Over 100 days since the first case of Covid-19 was confirmed in Nigeria, the number of cases has increased to over 14,000 spread across all states in the nation as confirmed by the Nigeria Centre for Disease Control (NCDC). In the face of these increasing numbers, the country gradually eases lockdown restrictions and commercial activities are resuming already. As well as Nigeria, some other countries are beginning to ease lockdown restrictions, but the fight against the pandemic is not over.
Globally, there are millions of lives affected by the pandemic and in the absence of a vaccine; certain guidelines must be put in place to curb the transmission within states and between countries. It is at times like this that we truly reckon that health is indeed wealth and a vital part of a country’s growth, hence this should not serve only as a challenge, but also as a wake-up call to the government to work on and improve the health system of the country.
Certain efforts implemented such as the increased awareness and enlightenment of the populace, the restriction of movement, the close of inter-state travel and the increased testing capacity are instrumental in the fight against Covid-19 yet more work still needs to be done. As of date, only about 85,375 tests have been carried out in a population with about 200 million people. This number of tests is too low and not sufficient to fully depict the state of spread in the country. Despite the comparatively lower number of cases in the region as seen globally, there is a high possibility for Africa to suffer more cases if efforts are not intensified and testing capacity increased. The current compulsory use of nose masks is also necessary for reducing the spread, but as much as the use of nose masks is enforced, the hygiene of such masks should be encouraged as well particularly the fabric nose masks.
“You can’t replace lockdown with nothing”, said Dr. Mike Ryan, Executive Director of the World Health Organization’s emergency program. It further implies that actions are necessary when the lockdown conditions are being eased. One of such measures is increasing testing capacity. Drive-through diagnostic centers make it easy for sample collection for Covid-19 testing. More testing centers are necessary across the country where people can easily walk in and get tested. Test centers located close to airports will aid the testing of incoming travelers in the country.
Another vital measure is the frequent decontamination of surfaces. Despite social distancing guidelines, there’s a need for schools, workplaces, places of worship, and banks to decontaminate all surfaces regularly with proper disinfectants. This will help prevent transmission via droplets that settle on these surfaces.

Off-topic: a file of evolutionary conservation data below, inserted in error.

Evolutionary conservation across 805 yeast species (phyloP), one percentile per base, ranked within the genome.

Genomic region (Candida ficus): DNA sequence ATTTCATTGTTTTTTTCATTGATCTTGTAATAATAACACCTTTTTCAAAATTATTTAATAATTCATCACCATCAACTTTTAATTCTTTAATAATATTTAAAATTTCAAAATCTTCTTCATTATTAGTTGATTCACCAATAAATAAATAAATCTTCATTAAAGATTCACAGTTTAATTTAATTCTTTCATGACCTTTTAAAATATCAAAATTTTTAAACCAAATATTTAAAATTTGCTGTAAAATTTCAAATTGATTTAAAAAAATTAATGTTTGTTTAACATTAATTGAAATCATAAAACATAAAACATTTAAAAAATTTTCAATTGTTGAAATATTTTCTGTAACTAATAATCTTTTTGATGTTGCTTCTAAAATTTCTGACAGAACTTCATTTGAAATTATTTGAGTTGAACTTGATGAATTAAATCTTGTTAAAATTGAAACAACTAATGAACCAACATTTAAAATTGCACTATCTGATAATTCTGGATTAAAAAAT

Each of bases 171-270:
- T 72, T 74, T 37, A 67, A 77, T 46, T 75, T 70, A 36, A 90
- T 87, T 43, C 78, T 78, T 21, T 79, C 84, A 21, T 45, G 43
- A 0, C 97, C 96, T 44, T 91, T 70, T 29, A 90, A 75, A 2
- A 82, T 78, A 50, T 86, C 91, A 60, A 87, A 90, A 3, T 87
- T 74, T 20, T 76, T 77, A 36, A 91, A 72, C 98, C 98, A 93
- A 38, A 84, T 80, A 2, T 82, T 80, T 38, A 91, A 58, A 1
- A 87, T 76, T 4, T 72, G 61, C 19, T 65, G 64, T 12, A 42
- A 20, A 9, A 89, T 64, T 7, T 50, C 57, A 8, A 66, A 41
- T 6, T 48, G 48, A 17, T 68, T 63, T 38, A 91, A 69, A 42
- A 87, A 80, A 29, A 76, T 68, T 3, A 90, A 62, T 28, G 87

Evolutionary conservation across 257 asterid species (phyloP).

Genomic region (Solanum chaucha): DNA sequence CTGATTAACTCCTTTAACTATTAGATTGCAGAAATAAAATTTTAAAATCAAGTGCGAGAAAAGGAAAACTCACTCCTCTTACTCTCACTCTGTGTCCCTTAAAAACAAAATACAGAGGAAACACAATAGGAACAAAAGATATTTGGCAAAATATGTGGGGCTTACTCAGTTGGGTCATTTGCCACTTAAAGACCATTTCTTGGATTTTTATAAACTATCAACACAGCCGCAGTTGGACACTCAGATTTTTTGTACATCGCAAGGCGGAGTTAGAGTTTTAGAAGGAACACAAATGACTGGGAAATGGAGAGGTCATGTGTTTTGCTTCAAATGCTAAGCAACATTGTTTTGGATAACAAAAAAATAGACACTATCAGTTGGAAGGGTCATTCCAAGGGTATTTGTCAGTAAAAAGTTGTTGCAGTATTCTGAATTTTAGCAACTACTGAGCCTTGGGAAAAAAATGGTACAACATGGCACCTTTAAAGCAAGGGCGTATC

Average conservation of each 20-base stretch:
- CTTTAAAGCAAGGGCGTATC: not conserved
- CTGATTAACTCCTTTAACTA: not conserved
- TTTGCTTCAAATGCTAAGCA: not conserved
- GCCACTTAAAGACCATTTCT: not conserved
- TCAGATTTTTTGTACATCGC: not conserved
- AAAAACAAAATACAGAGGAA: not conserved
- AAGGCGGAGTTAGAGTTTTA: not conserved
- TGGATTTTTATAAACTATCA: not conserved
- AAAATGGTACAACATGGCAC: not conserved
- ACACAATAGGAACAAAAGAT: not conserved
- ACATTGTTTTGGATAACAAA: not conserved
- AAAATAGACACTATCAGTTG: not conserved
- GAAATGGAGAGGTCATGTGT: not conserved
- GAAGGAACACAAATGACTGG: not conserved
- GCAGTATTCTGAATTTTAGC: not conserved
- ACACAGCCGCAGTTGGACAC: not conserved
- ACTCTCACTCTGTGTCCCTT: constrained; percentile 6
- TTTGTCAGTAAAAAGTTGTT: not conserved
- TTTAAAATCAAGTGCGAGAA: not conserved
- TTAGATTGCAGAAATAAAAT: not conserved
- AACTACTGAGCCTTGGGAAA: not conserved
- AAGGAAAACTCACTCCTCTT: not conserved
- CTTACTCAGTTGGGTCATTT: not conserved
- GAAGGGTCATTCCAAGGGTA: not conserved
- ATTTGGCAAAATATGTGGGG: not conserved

There’s a need for integration of the health system for early reporting of cases and an effective model for contact tracing. In the United Kingdom, the NHS contact tracing app is being tested and will soon be deployed for use in the whole population. The app works on Bluetooth technology and is useful in tracing contacts of patients diagnosed with patients. Such type of application in Nigeria will greatly assist the health professionals in contact tracing. The need to scale up surveillance actions can not be overestimated as well. According to the WHO conditions for ending a lockdown, health systems should be in place to “detect, test, isolate, treat every case and trace every contact”. It is thus, of paramount importance that the Nigerian health system improves rapidly to test, treat, and trace contacts of every case. Another requirement is the provision of measures in responding to the risk of importing new cases.
Preventive measures increased awareness and welfare monitoring should be encouraged in workplaces, schools, and other essential places where workers suspected of the disease are quickly reported to the appropriate health authorities, and transmission is effectively curbed. As individuals, we are urged to embrace this new normal by adhering to necessary preventive measures such as hygiene, use of nose masks, and social distancing. Try to avoid crowded places and unnecessary contact. Curbing this pandemic is not just a duty of the government alone, but the responsibility of everyone. Amidst resumption of activities, it is important that everyone adheres to the prevention guidelines and more work is done by the government to strengthen the fragile health system.
© The Eastern Herald
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